Four sons, four questions, four cups, four words for redemption… I wonder what G-d’s favorite number is? At least, it’s his favorite number when the month of Nissan rolls around. Passover seders are filled with this number.
Let’s start off with the most obvious instance. At least for Mah Nishtanah, the section of the Haggadah also known as the Four Questions, there aren’t really four questions; it’s simply one question, followed by four examples of the situation that the original question is describing? Or there are five questions if you count the original question. Yet it is still referred to as The Four Questions because it is the quintessential number on Passover.
Speaking of the holiday itself, it isn’t just called Pesach or Passover. It has four different names that it is referred to in Hebrew: Chag Hapesach (the festival of Passover), Chag Hamatzot (the festival of matzah), Chag Ha’aviv (the festival of spring), and Z’man Cheiruteinu (the time of our freedom). Chagim do not truly need more than one name, so it seems that these names were given solely because of this proclivity for the number four. But before we even get to the actual holiday, Passover is preceded by four Shabboses that are given special names: Shabbat Shekalim, Shabbat Zachor, Shabbat Parah, and Shabbat Hachodesh. We welcome this chag into our lives with this number.
Four Meals at Matzot
Another example at the seder itself is how many matzot there are at the table. While the meal starts off with just three, one of them is broken in half, which grows the amount to four pieces of matzah.
The Number 4 and Passover
So, now we have all of these instances of this Passover number here altogether. But we still do not have the answer to the very simple question of why. Why is there any number being repeated throughout the very long night of a Passover seder? And why is it this specific number?
Well, some believe that the examples at the seder are there to commemorate the four words that G-d used within the book of Exodus, or Shemot, when promising to take the Jews out of Mitzrayim. When G-d spoke to Moshe, he said, “I will take you out of the forced labor in Egypt, and free you from their slavery; I will liberate you and I will take you to be My own nation.” (Exodus 6:6-8). Here are the most significant words from this excerpt in Hebrew:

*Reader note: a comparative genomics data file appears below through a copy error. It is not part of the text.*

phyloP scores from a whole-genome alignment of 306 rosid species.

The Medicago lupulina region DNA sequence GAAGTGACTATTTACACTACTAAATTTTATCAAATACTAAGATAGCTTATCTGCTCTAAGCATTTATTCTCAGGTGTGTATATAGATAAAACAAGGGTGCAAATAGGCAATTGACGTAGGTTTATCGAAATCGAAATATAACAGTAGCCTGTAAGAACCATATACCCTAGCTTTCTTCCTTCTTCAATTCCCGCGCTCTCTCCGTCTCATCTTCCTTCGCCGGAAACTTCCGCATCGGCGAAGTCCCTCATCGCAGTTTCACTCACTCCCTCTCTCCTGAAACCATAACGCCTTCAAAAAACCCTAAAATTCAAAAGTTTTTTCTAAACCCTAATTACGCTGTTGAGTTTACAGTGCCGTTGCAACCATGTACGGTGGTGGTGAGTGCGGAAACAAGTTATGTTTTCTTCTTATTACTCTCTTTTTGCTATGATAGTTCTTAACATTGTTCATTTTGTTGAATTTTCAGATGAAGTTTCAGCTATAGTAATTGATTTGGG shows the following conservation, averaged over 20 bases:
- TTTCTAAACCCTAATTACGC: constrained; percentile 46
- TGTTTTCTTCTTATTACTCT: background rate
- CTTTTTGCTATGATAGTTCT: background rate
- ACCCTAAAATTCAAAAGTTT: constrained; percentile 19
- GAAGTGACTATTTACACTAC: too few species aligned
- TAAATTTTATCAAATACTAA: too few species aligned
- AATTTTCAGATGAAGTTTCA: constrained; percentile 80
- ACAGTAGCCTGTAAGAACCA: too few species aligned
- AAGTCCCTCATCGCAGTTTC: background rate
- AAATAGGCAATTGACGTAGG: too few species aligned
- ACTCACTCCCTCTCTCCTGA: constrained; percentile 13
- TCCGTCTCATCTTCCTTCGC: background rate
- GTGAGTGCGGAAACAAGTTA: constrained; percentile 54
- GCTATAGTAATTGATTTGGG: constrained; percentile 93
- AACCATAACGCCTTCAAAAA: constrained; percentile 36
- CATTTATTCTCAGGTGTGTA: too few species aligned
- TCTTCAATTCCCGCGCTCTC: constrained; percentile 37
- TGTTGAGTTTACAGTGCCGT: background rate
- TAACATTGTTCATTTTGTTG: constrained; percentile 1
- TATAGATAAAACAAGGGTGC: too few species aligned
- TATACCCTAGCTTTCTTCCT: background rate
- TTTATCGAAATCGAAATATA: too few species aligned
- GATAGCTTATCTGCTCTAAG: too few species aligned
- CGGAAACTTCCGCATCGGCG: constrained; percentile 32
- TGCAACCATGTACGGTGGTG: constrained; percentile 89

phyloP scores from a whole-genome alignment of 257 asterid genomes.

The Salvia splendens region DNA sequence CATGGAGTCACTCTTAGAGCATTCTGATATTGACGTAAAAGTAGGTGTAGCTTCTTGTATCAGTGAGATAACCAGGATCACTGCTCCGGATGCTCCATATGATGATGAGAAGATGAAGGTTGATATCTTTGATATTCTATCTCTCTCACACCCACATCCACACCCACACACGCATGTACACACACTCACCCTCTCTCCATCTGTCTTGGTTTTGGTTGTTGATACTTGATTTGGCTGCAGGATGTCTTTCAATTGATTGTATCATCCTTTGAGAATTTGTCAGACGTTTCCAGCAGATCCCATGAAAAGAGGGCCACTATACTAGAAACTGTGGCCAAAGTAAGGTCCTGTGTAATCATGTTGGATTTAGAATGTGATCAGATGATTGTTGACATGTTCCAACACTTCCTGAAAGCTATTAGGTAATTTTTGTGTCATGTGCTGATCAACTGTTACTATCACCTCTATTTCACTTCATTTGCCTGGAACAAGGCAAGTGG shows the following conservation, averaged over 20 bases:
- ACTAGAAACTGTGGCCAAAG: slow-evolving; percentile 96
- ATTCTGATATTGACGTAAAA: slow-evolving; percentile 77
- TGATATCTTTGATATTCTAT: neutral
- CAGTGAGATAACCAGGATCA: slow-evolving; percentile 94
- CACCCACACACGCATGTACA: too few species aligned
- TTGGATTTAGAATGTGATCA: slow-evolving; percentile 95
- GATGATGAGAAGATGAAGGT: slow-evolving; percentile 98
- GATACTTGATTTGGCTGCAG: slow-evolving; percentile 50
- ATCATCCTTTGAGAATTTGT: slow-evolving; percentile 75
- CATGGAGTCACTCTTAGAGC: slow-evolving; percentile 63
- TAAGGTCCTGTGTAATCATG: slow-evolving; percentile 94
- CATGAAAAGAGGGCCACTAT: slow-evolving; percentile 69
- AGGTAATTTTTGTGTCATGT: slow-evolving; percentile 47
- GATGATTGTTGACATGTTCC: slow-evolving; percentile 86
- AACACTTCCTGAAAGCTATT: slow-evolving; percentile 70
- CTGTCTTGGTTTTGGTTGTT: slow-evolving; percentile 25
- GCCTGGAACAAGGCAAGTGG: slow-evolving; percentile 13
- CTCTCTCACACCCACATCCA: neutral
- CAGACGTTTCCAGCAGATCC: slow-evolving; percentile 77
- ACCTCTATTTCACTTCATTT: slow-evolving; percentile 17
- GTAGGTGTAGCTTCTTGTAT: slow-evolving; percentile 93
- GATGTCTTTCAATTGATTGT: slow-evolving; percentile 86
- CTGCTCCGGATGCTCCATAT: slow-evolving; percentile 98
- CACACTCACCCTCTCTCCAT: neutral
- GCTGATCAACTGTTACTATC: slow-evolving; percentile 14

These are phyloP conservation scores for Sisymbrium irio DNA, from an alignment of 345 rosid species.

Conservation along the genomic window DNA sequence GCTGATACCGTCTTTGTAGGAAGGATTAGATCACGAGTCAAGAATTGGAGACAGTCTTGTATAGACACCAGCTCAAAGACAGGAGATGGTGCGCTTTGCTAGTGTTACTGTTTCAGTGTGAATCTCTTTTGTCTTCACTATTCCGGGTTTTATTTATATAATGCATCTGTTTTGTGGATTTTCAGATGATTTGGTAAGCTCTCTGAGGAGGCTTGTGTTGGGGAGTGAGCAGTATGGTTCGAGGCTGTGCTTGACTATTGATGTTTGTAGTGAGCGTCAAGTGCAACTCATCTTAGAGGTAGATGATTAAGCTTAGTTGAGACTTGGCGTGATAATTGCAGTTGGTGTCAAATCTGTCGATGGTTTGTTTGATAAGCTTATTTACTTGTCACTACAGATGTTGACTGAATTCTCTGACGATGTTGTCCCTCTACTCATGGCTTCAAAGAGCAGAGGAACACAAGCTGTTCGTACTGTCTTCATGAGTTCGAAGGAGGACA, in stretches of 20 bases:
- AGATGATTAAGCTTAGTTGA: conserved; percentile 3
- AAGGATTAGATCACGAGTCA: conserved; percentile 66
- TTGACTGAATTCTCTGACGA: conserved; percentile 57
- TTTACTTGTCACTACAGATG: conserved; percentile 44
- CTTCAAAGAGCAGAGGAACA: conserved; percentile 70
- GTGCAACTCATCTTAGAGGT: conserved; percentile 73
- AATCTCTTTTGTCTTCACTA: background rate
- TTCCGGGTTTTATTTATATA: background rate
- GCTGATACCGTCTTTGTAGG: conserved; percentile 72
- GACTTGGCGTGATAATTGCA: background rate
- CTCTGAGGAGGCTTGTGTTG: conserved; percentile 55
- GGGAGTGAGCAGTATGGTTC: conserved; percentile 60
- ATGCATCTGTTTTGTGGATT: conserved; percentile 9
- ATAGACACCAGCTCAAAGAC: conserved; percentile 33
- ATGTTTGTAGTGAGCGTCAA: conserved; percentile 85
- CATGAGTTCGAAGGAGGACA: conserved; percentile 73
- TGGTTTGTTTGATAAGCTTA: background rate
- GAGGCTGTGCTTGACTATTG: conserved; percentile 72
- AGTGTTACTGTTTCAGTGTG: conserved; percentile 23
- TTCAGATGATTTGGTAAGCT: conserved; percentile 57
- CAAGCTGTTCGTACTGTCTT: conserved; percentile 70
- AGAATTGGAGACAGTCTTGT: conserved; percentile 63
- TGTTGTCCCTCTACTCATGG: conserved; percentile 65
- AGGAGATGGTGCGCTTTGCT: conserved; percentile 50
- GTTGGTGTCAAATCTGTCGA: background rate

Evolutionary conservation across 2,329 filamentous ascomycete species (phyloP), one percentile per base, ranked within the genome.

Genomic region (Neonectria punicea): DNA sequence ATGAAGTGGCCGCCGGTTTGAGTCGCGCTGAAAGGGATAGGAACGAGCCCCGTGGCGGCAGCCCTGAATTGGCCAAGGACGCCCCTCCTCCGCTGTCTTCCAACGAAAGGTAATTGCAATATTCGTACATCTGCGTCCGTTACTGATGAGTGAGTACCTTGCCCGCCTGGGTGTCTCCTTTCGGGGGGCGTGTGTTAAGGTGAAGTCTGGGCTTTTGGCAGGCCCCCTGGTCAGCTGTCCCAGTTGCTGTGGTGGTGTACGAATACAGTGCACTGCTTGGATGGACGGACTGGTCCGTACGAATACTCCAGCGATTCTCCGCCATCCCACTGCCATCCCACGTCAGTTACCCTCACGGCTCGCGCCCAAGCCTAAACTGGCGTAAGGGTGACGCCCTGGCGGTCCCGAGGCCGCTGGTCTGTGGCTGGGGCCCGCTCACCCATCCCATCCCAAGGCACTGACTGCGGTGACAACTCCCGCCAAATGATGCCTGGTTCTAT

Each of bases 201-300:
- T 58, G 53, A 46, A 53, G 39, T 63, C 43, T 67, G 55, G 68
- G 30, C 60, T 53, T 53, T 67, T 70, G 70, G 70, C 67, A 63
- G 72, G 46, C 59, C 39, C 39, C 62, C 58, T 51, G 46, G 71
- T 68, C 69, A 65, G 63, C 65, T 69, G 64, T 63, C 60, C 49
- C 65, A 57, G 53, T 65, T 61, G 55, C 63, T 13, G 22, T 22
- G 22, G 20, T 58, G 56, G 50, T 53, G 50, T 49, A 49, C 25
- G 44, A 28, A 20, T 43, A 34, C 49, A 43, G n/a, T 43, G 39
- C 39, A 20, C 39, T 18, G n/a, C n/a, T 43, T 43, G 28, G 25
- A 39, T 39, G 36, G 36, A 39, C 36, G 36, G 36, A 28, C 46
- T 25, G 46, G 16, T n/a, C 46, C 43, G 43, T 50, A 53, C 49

- Hotzeiti (הוֹצֵאתִי): I will bring out;
- Hitzalti (הִצַּלְתִּי): I will rescue;
- Ga’alti (גָאַלְתִּי): I will redeem; and
- Lakachti (לָקַחְתִּי): I will take.
Each of these, you guessed it, four phrases from the passage above describes a distinct stage of redemption. And emphasizing this number honors the story of Passover in its entirety.
When someone is saved from a dangerous circumstance, they are supposed to thank Hashem. There are four groups of people who should do this: travelers at sea, travelers in the desert, prisoners who have been released, and those who have recovered from an illness. The Vilna Gaon points out that the story of Passover shows that the Jews end up in each of those circumstances, and are consequently saved.
Others say that in Judaism and many other religions, the number four represents perfection and wholeness, perhaps originating from referring to the perfection of the four corners of the earth (Flatearthers would be thrilled by this notion). This digit also represents the concept of growth, spreading out into the world in the four cardinal directions, north, south, east, and west.
Passover signifies the rebirth of the Jewish nation, who are going to fulfill the Bracha that G-d gave to Yaakov to “spread out to the west, east, north and south.” (Genesis 28:14) Some point out that the number could refer to the four seasons as well (not the hotel, though I can see your mind is already on vacation). This gluten-free holiday also takes place in the spring, a time when His blessings become more abundant and visible.
So whether or not this number repetition passed over your head as Hashem passed over the Jewish houses during the final plague, we hope you have a great Passover this year!